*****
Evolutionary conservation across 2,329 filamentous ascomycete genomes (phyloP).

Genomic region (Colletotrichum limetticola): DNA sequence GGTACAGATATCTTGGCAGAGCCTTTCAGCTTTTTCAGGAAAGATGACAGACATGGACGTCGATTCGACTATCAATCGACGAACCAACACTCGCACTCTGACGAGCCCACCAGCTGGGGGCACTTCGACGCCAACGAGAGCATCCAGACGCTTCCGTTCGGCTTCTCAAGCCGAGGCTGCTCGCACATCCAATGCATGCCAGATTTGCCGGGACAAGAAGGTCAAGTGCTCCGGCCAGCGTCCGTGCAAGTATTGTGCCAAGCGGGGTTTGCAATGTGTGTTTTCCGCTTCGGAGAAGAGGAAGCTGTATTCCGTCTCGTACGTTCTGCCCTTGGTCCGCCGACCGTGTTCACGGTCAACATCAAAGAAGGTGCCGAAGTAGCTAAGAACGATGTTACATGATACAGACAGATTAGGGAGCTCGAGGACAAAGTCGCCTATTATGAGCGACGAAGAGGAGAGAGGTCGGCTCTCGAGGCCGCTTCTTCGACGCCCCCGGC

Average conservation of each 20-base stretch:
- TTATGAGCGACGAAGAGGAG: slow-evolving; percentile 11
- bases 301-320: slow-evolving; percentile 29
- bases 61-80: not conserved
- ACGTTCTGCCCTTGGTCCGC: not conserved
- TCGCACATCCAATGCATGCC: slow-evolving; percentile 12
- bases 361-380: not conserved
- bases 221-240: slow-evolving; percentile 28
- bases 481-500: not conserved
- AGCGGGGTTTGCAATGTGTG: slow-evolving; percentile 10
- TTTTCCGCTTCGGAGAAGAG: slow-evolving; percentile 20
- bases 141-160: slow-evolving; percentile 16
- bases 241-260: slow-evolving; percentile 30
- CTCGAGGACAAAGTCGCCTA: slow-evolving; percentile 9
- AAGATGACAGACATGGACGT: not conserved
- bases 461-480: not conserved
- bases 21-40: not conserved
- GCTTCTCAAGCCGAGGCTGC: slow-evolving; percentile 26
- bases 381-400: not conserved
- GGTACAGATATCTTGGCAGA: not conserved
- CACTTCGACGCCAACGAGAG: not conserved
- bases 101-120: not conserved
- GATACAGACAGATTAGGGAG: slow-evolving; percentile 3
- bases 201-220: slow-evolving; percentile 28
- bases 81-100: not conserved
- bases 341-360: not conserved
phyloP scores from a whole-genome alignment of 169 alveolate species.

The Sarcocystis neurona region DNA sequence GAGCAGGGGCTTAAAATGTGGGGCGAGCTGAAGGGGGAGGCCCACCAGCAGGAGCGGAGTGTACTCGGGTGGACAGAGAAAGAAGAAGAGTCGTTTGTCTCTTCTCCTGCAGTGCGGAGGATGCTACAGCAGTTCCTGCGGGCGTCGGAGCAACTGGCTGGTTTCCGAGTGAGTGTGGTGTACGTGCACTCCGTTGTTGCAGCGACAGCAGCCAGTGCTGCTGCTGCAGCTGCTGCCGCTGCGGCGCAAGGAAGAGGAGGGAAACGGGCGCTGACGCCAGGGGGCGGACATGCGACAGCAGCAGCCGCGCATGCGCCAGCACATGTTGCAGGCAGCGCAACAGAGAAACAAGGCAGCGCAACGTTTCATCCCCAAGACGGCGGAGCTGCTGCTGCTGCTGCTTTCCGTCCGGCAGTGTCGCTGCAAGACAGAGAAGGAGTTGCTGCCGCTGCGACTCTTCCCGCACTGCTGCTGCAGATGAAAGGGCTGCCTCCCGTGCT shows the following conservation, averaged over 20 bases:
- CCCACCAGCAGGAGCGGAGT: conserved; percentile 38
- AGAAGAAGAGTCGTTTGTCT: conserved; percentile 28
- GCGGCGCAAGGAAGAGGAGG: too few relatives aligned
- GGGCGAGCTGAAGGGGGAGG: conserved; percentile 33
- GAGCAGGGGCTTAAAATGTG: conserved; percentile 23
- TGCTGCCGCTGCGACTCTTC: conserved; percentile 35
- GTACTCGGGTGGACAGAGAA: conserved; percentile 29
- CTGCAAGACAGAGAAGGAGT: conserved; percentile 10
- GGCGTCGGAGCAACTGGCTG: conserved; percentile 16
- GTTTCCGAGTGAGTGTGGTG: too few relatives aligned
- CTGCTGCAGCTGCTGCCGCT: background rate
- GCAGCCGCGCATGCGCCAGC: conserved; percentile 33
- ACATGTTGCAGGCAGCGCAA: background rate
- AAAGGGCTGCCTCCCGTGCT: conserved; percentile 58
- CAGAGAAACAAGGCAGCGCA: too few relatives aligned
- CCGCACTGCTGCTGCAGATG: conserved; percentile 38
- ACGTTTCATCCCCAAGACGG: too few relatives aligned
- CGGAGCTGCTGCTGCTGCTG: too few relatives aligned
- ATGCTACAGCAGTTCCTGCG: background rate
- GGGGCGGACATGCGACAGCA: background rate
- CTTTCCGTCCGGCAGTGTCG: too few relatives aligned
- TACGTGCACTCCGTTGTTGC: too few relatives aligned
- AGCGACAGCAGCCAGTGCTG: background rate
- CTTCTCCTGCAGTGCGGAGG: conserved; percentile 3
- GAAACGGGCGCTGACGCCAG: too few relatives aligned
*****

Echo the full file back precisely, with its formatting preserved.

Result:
Evolutionary conservation across 2,329 filamentous ascomycete genomes (phyloP).

Genomic region (Colletotrichum limetticola): DNA sequence GGTACAGATATCTTGGCAGAGCCTTTCAGCTTTTTCAGGAAAGATGACAGACATGGACGTCGATTCGACTATCAATCGACGAACCAACACTCGCACTCTGACGAGCCCACCAGCTGGGGGCACTTCGACGCCAACGAGAGCATCCAGACGCTTCCGTTCGGCTTCTCAAGCCGAGGCTGCTCGCACATCCAATGCATGCCAGATTTGCCGGGACAAGAAGGTCAAGTGCTCCGGCCAGCGTCCGTGCAAGTATTGTGCCAAGCGGGGTTTGCAATGTGTGTTTTCCGCTTCGGAGAAGAGGAAGCTGTATTCCGTCTCGTACGTTCTGCCCTTGGTCCGCCGACCGTGTTCACGGTCAACATCAAAGAAGGTGCCGAAGTAGCTAAGAACGATGTTACATGATACAGACAGATTAGGGAGCTCGAGGACAAAGTCGCCTATTATGAGCGACGAAGAGGAGAGAGGTCGGCTCTCGAGGCCGCTTCTTCGACGCCCCCGGC

Average conservation of each 20-base stretch:
- TTATGAGCGACGAAGAGGAG: slow-evolving; percentile 11
- bases 301-320: slow-evolving; percentile 29
- bases 61-80: not conserved
- ACGTTCTGCCCTTGGTCCGC: not conserved
- TCGCACATCCAATGCATGCC: slow-evolving; percentile 12
- bases 361-380: not conserved
- bases 221-240: slow-evolving; percentile 28
- bases 481-500: not conserved
- AGCGGGGTTTGCAATGTGTG: slow-evolving; percentile 10
- TTTTCCGCTTCGGAGAAGAG: slow-evolving; percentile 20
- bases 141-160: slow-evolving; percentile 16
- bases 241-260: slow-evolving; percentile 30
- CTCGAGGACAAAGTCGCCTA: slow-evolving; percentile 9
- AAGATGACAGACATGGACGT: not conserved
- bases 461-480: not conserved
- bases 21-40: not conserved
- GCTTCTCAAGCCGAGGCTGC: slow-evolving; percentile 26
- bases 381-400: not conserved
- GGTACAGATATCTTGGCAGA: not conserved
- CACTTCGACGCCAACGAGAG: not conserved
- bases 101-120: not conserved
- GATACAGACAGATTAGGGAG: slow-evolving; percentile 3
- bases 201-220: slow-evolving; percentile 28
- bases 81-100: not conserved
- bases 341-360: not conserved
phyloP scores from a whole-genome alignment of 169 alveolate species.

The Sarcocystis neurona region DNA sequence GAGCAGGGGCTTAAAATGTGGGGCGAGCTGAAGGGGGAGGCCCACCAGCAGGAGCGGAGTGTACTCGGGTGGACAGAGAAAGAAGAAGAGTCGTTTGTCTCTTCTCCTGCAGTGCGGAGGATGCTACAGCAGTTCCTGCGGGCGTCGGAGCAACTGGCTGGTTTCCGAGTGAGTGTGGTGTACGTGCACTCCGTTGTTGCAGCGACAGCAGCCAGTGCTGCTGCTGCAGCTGCTGCCGCTGCGGCGCAAGGAAGAGGAGGGAAACGGGCGCTGACGCCAGGGGGCGGACATGCGACAGCAGCAGCCGCGCATGCGCCAGCACATGTTGCAGGCAGCGCAACAGAGAAACAAGGCAGCGCAACGTTTCATCCCCAAGACGGCGGAGCTGCTGCTGCTGCTGCTTTCCGTCCGGCAGTGTCGCTGCAAGACAGAGAAGGAGTTGCTGCCGCTGCGACTCTTCCCGCACTGCTGCTGCAGATGAAAGGGCTGCCTCCCGTGCT shows the following conservation, averaged over 20 bases:
- CCCACCAGCAGGAGCGGAGT: conserved; percentile 38
- AGAAGAAGAGTCGTTTGTCT: conserved; percentile 28
- GCGGCGCAAGGAAGAGGAGG: too few relatives aligned
- GGGCGAGCTGAAGGGGGAGG: conserved; percentile 33
- GAGCAGGGGCTTAAAATGTG: conserved; percentile 23
- TGCTGCCGCTGCGACTCTTC: conserved; percentile 35
- GTACTCGGGTGGACAGAGAA: conserved; percentile 29
- CTGCAAGACAGAGAAGGAGT: conserved; percentile 10
- GGCGTCGGAGCAACTGGCTG: conserved; percentile 16
- GTTTCCGAGTGAGTGTGGTG: too few relatives aligned
- CTGCTGCAGCTGCTGCCGCT: background rate
- GCAGCCGCGCATGCGCCAGC: conserved; percentile 33
- ACATGTTGCAGGCAGCGCAA: background rate
- AAAGGGCTGCCTCCCGTGCT: conserved; percentile 58
- CAGAGAAACAAGGCAGCGCA: too few relatives aligned
- CCGCACTGCTGCTGCAGATG: conserved; percentile 38
- ACGTTTCATCCCCAAGACGG: too few relatives aligned
- CGGAGCTGCTGCTGCTGCTG: too few relatives aligned
- ATGCTACAGCAGTTCCTGCG: background rate
- GGGGCGGACATGCGACAGCA: background rate
- CTTTCCGTCCGGCAGTGTCG: too few relatives aligned
- TACGTGCACTCCGTTGTTGC: too few relatives aligned
- AGCGACAGCAGCCAGTGCTG: background rate
- CTTCTCCTGCAGTGCGGAGG: conserved; percentile 3
- GAAACGGGCGCTGACGCCAG: too few relatives aligned